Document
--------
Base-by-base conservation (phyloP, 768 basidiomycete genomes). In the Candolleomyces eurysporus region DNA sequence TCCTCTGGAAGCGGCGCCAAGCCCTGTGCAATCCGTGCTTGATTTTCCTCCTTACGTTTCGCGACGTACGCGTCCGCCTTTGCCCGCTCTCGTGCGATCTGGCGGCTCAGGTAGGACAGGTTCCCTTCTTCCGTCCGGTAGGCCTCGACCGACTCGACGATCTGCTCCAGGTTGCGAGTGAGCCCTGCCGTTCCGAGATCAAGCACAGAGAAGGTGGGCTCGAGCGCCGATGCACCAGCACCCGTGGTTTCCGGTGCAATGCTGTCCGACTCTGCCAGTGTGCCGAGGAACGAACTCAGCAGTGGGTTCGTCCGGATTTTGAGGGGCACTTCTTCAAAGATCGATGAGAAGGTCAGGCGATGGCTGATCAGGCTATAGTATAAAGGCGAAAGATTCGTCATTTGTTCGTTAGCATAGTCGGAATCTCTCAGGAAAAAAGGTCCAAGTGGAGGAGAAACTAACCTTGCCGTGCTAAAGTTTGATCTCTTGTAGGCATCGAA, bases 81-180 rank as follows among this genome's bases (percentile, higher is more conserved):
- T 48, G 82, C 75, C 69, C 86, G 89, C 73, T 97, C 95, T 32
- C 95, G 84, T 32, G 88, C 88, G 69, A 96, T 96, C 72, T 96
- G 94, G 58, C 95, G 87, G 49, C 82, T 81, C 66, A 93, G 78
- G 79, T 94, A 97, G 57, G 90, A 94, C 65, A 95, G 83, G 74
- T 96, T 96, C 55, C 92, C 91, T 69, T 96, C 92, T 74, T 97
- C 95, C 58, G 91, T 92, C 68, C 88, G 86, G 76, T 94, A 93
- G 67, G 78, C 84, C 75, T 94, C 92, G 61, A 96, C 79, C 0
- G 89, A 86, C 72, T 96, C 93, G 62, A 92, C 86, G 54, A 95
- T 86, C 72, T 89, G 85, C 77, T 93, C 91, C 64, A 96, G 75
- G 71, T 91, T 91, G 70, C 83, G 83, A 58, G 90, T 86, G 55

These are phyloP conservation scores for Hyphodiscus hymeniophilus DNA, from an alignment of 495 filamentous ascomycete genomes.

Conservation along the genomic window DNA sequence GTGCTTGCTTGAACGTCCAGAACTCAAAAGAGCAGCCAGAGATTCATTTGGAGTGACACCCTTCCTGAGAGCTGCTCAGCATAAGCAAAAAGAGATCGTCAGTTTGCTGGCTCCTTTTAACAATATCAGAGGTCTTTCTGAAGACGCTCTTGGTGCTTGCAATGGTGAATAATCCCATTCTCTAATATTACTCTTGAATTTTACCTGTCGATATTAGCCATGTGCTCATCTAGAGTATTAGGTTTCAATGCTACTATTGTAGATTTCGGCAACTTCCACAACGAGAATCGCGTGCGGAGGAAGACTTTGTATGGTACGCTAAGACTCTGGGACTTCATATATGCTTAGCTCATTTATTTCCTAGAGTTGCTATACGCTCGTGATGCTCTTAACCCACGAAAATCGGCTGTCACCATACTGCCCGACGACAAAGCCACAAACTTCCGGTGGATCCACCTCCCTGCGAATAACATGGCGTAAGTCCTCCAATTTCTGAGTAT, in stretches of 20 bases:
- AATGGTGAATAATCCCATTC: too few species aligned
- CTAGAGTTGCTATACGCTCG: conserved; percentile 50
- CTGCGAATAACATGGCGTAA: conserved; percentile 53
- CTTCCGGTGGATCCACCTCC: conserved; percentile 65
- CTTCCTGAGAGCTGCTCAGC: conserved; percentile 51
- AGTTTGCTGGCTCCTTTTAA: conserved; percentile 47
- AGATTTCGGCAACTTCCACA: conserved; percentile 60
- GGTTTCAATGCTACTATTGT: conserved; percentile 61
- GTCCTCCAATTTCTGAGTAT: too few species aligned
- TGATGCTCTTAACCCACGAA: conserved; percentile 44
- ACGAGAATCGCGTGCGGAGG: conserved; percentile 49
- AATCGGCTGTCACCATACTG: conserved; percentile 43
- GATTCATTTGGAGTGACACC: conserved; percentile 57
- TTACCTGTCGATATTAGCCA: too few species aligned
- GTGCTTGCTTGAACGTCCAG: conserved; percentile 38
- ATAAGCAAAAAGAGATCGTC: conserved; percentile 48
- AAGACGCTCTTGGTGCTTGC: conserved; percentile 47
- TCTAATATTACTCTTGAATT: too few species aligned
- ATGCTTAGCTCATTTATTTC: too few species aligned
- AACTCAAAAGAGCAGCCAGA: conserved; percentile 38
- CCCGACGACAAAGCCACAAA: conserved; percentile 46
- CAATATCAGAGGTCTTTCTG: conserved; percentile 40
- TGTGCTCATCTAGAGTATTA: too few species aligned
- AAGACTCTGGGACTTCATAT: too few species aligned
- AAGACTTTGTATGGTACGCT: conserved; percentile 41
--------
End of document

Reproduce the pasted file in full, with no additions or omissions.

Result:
Base-by-base conservation (phyloP, 768 basidiomycete genomes). In the Candolleomyces eurysporus region DNA sequence TCCTCTGGAAGCGGCGCCAAGCCCTGTGCAATCCGTGCTTGATTTTCCTCCTTACGTTTCGCGACGTACGCGTCCGCCTTTGCCCGCTCTCGTGCGATCTGGCGGCTCAGGTAGGACAGGTTCCCTTCTTCCGTCCGGTAGGCCTCGACCGACTCGACGATCTGCTCCAGGTTGCGAGTGAGCCCTGCCGTTCCGAGATCAAGCACAGAGAAGGTGGGCTCGAGCGCCGATGCACCAGCACCCGTGGTTTCCGGTGCAATGCTGTCCGACTCTGCCAGTGTGCCGAGGAACGAACTCAGCAGTGGGTTCGTCCGGATTTTGAGGGGCACTTCTTCAAAGATCGATGAGAAGGTCAGGCGATGGCTGATCAGGCTATAGTATAAAGGCGAAAGATTCGTCATTTGTTCGTTAGCATAGTCGGAATCTCTCAGGAAAAAAGGTCCAAGTGGAGGAGAAACTAACCTTGCCGTGCTAAAGTTTGATCTCTTGTAGGCATCGAA, bases 81-180 rank as follows among this genome's bases (percentile, higher is more conserved):
- T 48, G 82, C 75, C 69, C 86, G 89, C 73, T 97, C 95, T 32
- C 95, G 84, T 32, G 88, C 88, G 69, A 96, T 96, C 72, T 96
- G 94, G 58, C 95, G 87, G 49, C 82, T 81, C 66, A 93, G 78
- G 79, T 94, A 97, G 57, G 90, A 94, C 65, A 95, G 83, G 74
- T 96, T 96, C 55, C 92, C 91, T 69, T 96, C 92, T 74, T 97
- C 95, C 58, G 91, T 92, C 68, C 88, G 86, G 76, T 94, A 93
- G 67, G 78, C 84, C 75, T 94, C 92, G 61, A 96, C 79, C 0
- G 89, A 86, C 72, T 96, C 93, G 62, A 92, C 86, G 54, A 95
- T 86, C 72, T 89, G 85, C 77, T 93, C 91, C 64, A 96, G 75
- G 71, T 91, T 91, G 70, C 83, G 83, A 58, G 90, T 86, G 55

These are phyloP conservation scores for Hyphodiscus hymeniophilus DNA, from an alignment of 495 filamentous ascomycete genomes.

Conservation along the genomic window DNA sequence GTGCTTGCTTGAACGTCCAGAACTCAAAAGAGCAGCCAGAGATTCATTTGGAGTGACACCCTTCCTGAGAGCTGCTCAGCATAAGCAAAAAGAGATCGTCAGTTTGCTGGCTCCTTTTAACAATATCAGAGGTCTTTCTGAAGACGCTCTTGGTGCTTGCAATGGTGAATAATCCCATTCTCTAATATTACTCTTGAATTTTACCTGTCGATATTAGCCATGTGCTCATCTAGAGTATTAGGTTTCAATGCTACTATTGTAGATTTCGGCAACTTCCACAACGAGAATCGCGTGCGGAGGAAGACTTTGTATGGTACGCTAAGACTCTGGGACTTCATATATGCTTAGCTCATTTATTTCCTAGAGTTGCTATACGCTCGTGATGCTCTTAACCCACGAAAATCGGCTGTCACCATACTGCCCGACGACAAAGCCACAAACTTCCGGTGGATCCACCTCCCTGCGAATAACATGGCGTAAGTCCTCCAATTTCTGAGTAT, in stretches of 20 bases:
- AATGGTGAATAATCCCATTC: too few species aligned
- CTAGAGTTGCTATACGCTCG: conserved; percentile 50
- CTGCGAATAACATGGCGTAA: conserved; percentile 53
- CTTCCGGTGGATCCACCTCC: conserved; percentile 65
- CTTCCTGAGAGCTGCTCAGC: conserved; percentile 51
- AGTTTGCTGGCTCCTTTTAA: conserved; percentile 47
- AGATTTCGGCAACTTCCACA: conserved; percentile 60
- GGTTTCAATGCTACTATTGT: conserved; percentile 61
- GTCCTCCAATTTCTGAGTAT: too few species aligned
- TGATGCTCTTAACCCACGAA: conserved; percentile 44
- ACGAGAATCGCGTGCGGAGG: conserved; percentile 49
- AATCGGCTGTCACCATACTG: conserved; percentile 43
- GATTCATTTGGAGTGACACC: conserved; percentile 57
- TTACCTGTCGATATTAGCCA: too few species aligned
- GTGCTTGCTTGAACGTCCAG: conserved; percentile 38
- ATAAGCAAAAAGAGATCGTC: conserved; percentile 48
- AAGACGCTCTTGGTGCTTGC: conserved; percentile 47
- TCTAATATTACTCTTGAATT: too few species aligned
- ATGCTTAGCTCATTTATTTC: too few species aligned
- AACTCAAAAGAGCAGCCAGA: conserved; percentile 38
- CCCGACGACAAAGCCACAAA: conserved; percentile 46
- CAATATCAGAGGTCTTTCTG: conserved; percentile 40
- TGTGCTCATCTAGAGTATTA: too few species aligned
- AAGACTCTGGGACTTCATAT: too few species aligned
- AAGACTTTGTATGGTACGCT: conserved; percentile 41